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Missing plane landed: Flight MH370 was hijacked, Malaysian officials confirm

If the missing plane Flight MH370 landed after being hijacked is unknown. However, Malaysian official have told AP that Malaysian Airlines Flight MH370 was hijacked. “Malaysian authorities have concluded that a passenger jet missing since last week was hijacked and deliberately steered off course, a government official involved in the investigation told The Associated Press,” reported the Washington Post on March 14, 2014. “It’s conclusive,” the Malaysian official said.

Flight 370 landed? MH370 plane was hijacked, Malaysian officials confirm

Friday’s information provided by Malaysian authorities that the plane was hijacked is also being reiterated by U.S. officials. “It’s looking less and less like an accident,” said one U.S. official who spoke on the condition of anonymity because he is not authorized to speak publicly. “It’s looking more like a criminal event.”

On Friday, one week after the disappearance of Flight MH370, Malaysian as well as U.S. officials said that the airplane did continue to fly after the transponder had stopped transmitting.

A second U.S. official commented that the path of the Malaysian Airlines plane was unusual after it disappeared from radar. The senior official said that the plane reached an altitude of about 45,000 feet and “jumped around a lot.”

The Aircraft Communications Addressing and Reporting System (ACARS) is a two-way onboard computer system which sends and receives data to a satellite. Even though the stream of data from the plane to the satellite stops, the satellite can still send data to the plane.

If a plane crashes, all communication between the plane and the satellite seizes instantly, which does not apply to MH370.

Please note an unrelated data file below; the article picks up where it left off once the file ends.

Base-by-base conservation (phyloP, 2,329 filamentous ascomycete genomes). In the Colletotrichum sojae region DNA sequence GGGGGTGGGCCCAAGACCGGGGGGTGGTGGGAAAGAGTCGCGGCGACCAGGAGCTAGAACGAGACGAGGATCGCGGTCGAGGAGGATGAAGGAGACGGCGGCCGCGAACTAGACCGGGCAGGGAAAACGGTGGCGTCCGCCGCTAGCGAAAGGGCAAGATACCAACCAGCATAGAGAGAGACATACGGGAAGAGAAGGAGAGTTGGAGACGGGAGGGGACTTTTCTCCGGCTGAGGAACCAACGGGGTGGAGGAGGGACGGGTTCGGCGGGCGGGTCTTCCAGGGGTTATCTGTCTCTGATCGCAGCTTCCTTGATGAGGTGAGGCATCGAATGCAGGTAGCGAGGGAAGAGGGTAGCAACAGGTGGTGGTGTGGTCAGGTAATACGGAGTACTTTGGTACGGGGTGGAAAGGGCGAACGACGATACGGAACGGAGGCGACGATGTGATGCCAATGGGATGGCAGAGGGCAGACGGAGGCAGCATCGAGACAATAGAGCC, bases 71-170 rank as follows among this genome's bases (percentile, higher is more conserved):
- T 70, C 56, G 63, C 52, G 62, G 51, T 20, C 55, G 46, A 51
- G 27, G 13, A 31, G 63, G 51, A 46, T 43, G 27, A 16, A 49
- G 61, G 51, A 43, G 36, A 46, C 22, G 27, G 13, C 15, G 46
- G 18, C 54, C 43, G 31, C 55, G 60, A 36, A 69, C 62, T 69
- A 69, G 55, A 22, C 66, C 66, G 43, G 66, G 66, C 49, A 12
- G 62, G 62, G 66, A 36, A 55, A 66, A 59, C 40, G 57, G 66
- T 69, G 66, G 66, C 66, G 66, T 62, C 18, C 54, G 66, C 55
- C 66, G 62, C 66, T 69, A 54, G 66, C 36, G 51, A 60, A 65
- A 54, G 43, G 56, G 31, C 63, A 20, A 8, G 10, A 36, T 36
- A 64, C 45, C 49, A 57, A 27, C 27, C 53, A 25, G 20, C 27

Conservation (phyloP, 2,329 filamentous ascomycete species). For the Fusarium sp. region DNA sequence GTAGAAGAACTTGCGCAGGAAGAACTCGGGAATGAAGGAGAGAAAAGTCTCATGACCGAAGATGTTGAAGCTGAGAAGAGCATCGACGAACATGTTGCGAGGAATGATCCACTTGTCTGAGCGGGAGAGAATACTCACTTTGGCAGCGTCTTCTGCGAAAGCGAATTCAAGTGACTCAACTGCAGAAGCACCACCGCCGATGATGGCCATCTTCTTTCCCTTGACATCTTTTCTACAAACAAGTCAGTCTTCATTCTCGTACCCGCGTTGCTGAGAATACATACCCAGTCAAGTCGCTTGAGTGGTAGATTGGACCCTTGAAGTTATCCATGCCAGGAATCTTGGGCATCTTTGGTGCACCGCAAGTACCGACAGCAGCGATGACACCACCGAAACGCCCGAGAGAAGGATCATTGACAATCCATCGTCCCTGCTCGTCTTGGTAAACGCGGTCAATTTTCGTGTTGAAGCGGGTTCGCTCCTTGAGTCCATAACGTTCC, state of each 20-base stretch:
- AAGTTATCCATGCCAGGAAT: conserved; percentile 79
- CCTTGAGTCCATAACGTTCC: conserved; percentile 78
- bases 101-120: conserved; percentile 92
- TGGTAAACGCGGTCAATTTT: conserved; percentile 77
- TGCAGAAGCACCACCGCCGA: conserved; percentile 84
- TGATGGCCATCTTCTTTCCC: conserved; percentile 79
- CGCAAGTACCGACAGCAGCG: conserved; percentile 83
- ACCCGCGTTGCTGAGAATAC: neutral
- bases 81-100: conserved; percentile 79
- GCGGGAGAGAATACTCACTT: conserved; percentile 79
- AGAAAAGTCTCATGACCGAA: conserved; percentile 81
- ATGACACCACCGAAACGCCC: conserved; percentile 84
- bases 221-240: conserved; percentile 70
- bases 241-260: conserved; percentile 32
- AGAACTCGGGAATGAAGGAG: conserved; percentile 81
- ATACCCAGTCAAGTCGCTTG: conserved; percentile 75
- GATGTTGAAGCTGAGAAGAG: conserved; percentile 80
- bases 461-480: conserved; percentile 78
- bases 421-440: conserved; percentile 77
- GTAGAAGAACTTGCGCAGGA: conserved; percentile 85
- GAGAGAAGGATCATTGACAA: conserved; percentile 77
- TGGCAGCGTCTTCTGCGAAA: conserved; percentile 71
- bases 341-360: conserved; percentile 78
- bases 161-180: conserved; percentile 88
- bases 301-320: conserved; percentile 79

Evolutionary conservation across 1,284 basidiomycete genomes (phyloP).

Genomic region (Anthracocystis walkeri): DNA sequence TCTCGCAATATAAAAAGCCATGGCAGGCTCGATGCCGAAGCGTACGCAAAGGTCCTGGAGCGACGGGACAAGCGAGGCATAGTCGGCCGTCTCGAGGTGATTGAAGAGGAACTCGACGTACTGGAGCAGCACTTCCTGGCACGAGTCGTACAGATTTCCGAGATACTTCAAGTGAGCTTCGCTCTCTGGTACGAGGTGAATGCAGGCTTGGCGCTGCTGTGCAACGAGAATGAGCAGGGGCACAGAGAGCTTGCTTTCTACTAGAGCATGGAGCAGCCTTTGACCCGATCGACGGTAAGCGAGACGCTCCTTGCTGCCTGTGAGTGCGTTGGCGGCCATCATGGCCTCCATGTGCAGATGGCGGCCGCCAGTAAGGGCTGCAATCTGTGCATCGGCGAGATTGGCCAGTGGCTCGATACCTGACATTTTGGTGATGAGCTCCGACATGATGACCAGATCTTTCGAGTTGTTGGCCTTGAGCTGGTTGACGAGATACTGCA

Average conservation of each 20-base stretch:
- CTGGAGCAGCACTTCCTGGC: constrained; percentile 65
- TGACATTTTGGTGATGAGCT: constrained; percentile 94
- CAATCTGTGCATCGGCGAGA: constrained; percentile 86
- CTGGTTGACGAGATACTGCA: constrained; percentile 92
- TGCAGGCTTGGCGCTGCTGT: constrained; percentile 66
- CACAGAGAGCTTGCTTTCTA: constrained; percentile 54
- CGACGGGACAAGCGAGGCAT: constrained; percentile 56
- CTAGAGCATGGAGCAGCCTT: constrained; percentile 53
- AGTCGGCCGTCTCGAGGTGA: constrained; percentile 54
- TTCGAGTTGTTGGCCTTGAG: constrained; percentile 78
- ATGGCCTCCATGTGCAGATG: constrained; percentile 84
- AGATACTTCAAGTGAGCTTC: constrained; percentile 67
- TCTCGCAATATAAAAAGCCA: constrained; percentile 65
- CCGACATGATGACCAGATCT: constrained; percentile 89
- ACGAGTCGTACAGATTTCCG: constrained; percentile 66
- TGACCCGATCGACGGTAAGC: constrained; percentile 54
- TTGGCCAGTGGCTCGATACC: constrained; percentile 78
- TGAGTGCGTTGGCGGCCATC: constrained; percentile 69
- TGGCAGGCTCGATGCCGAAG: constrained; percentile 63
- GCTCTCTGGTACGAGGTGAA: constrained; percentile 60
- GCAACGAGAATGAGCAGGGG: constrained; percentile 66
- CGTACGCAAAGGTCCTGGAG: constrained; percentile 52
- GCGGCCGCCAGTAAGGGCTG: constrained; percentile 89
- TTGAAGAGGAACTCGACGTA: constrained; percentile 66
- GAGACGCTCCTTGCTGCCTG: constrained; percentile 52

“It is very possible for you as a pilot in the cockpit to turn off the ACARS system,” said a third U.S. official under the condition of anonymity. “If you knew what you were doing in the cockpit, you could shut off ACARS transmission.” What cannot be controlled from the cockpit is the satellite’s ability to detect that the plane is still there.

“The detection of the plane but the refusal to receive a response indicates that someone was manually in control of the flight.”

According to Mikael Robertsson of FlightRadar24, a Stockholm-based flight service that sells its tracking data to airports and airlines, the signal to the transponder of the plane was lost at 1:21 a.m. when it was flying at 35,000 feet. Robertsson assumes that even though the “B777-200ER can fly up to about 16 to 18 hours,” since the flight was supposed to be just for six hours, the plane was probably fueled for only seven to eight hours of flying time.

The flight departed from Kuala Lumpur International Airport at 12:41 a.m. local time and went off the radar in less than an hour, which would have given it potentially six hours of fuel.

“That gave it the capacity to have landed or crashed anywhere between Mongolia in the north to Australia to the south, or from the west coast of India to hundreds of miles east of the Philippines.”

The question of whether the missing plane Flight MH370 was able to land or not is unknown or not being made public since this is a “politically sensitive investigation.” The New York Times reported on Friday that “the plane continued to maneuver as if under control from the cockpit” and changed altitude several times. Malaysian military radar showed it climbing to 45,000 feet and then dropping to 23,000 feet as it approached the Malaysian island of Penang. The investigation into the background of the 227 passengers and 12 crew members continues.

Update on the missing Malaysian plane, Flight MH370: Watch Saturday's press announcement by Malaysian Prime Minister Najib Razak saying that Malaysia Airlines Flight 370 had been deliberately diverted from its planned flight path.

announcement by Malaysian official.

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